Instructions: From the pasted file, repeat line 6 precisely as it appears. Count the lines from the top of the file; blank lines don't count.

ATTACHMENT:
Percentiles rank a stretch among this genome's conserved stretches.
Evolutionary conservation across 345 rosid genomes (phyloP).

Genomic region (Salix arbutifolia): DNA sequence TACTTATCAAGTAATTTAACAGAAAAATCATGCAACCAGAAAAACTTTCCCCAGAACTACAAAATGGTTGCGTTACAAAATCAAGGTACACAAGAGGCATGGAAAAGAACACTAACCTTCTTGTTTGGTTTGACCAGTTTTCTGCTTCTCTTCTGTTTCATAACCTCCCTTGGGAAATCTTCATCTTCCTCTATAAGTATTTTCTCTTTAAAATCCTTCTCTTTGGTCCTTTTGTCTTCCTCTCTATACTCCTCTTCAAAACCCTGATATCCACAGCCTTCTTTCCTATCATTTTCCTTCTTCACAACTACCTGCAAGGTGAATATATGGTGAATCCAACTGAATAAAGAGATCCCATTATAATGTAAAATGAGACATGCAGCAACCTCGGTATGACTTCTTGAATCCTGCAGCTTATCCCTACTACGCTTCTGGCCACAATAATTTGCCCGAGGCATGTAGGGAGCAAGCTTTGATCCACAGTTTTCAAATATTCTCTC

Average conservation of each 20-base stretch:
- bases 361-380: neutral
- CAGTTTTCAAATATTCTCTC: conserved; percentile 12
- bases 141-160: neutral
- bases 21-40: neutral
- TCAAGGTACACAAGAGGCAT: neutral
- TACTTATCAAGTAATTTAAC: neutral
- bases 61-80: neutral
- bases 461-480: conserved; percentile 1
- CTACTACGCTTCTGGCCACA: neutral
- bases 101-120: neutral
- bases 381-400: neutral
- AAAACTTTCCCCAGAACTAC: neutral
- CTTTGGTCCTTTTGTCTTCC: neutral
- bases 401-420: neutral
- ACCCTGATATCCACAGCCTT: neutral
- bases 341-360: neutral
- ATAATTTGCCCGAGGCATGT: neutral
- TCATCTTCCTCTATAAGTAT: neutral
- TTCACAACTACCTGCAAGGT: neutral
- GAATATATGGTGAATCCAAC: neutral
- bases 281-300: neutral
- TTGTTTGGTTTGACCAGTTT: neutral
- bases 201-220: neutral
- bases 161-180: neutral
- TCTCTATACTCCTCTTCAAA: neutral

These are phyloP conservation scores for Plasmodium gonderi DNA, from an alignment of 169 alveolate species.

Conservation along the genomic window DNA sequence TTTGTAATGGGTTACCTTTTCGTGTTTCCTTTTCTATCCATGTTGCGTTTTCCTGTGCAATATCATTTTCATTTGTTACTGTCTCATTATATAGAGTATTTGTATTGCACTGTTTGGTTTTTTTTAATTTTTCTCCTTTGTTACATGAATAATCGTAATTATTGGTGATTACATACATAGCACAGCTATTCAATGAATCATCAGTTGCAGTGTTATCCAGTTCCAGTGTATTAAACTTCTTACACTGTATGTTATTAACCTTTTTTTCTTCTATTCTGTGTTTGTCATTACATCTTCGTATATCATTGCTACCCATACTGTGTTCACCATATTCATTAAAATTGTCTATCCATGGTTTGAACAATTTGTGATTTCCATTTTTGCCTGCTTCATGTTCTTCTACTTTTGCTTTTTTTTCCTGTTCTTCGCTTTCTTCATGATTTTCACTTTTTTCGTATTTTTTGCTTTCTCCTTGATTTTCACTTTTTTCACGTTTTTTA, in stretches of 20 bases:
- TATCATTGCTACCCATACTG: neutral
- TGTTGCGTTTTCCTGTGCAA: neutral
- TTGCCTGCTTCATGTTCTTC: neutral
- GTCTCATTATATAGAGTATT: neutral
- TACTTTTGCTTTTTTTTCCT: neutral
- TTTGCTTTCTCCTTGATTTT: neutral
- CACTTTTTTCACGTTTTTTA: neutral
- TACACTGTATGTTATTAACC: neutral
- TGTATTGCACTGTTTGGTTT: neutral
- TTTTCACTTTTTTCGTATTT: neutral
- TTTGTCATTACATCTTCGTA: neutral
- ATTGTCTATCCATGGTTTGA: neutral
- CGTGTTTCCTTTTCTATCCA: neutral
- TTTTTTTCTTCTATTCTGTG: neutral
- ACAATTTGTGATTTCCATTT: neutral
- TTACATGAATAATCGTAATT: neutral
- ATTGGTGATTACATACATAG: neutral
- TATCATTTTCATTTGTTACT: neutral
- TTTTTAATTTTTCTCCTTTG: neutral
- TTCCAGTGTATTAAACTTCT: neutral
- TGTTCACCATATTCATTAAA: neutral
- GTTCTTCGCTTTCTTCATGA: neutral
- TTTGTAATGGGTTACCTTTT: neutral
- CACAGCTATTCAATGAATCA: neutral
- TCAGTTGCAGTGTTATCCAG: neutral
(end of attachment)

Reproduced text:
- CAGTTTTCAAATATTCTCTC: conserved; percentile 12